By Benjamin Flowers, Staff Reporter
Over 40 artisans and entrepreneurs gathered on Albert Street for the fifth instalment of the Street Art Festival, hosted by the National Institute of Culture and History (NICH).
For the event, NICH blocked off Albert Street, from the end of Orange Street up to South Street just after Wesley church. The participants had booths selling various items such as jewellery, bags, and handicrafts, as well as foods, wines and snacks.
There were children’s activities including graffiti using chalk on concrete and face painting. Live bands entertained passersby and patrons with music of various genres adding to the ambiance of the area. In the afternoon, the performance group Youth Advocacy Through Arts (YATA), treated the audience, primarily teenagers to its newest play “Deaf Chorus”; a play speaking on issues of gang violence among youth.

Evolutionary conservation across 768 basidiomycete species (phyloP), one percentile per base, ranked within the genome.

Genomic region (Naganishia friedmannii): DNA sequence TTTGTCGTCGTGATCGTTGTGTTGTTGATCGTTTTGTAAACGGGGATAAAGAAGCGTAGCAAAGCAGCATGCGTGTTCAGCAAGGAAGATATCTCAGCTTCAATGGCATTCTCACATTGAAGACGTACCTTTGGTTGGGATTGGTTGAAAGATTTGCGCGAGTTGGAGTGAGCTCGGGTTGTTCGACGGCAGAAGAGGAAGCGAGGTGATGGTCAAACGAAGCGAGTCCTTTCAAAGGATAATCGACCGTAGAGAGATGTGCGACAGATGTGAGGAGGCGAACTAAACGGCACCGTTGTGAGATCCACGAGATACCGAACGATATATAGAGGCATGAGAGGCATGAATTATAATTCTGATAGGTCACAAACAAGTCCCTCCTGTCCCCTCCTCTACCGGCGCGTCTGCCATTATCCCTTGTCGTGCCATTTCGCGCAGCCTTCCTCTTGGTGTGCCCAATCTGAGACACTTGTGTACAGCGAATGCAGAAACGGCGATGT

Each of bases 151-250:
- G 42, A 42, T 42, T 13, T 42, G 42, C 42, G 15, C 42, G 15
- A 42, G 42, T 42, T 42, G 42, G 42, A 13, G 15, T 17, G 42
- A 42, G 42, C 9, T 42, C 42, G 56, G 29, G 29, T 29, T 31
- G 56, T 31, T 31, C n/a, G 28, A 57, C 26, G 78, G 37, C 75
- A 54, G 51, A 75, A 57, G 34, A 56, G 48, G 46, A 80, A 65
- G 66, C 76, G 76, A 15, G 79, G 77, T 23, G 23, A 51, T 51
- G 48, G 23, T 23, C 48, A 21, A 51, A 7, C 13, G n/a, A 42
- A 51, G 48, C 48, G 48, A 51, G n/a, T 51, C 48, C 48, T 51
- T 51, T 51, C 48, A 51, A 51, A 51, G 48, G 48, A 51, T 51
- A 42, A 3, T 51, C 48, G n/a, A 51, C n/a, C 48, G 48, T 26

Gregory Vernon, director of the Institute of Creative Arts at NICH, explained that they hold the festival in an attempt to trying to rejuvenate the downtown area, as well as promote local art and artists.
“In our artisan stores there are a lot of products imported out of Guatemala, out of China, so we are trying to turn this around,” Vernon said. “We have a program called ‘Unique Belize’ that trains artists so they will be able bring out the best in their art, so we’re very much interested in showcasing them and making sure that they are the highlight of this festival.”
Melissa Badillo from the Institute of Archaeology said that at her booth they were promoting the archaeological and cultural resources of Belize, by teaching the general public how to translate their names into Maya hieroglyphs. They also had the San Antonio Women’s Group teaching children how to make traditional Maya pots.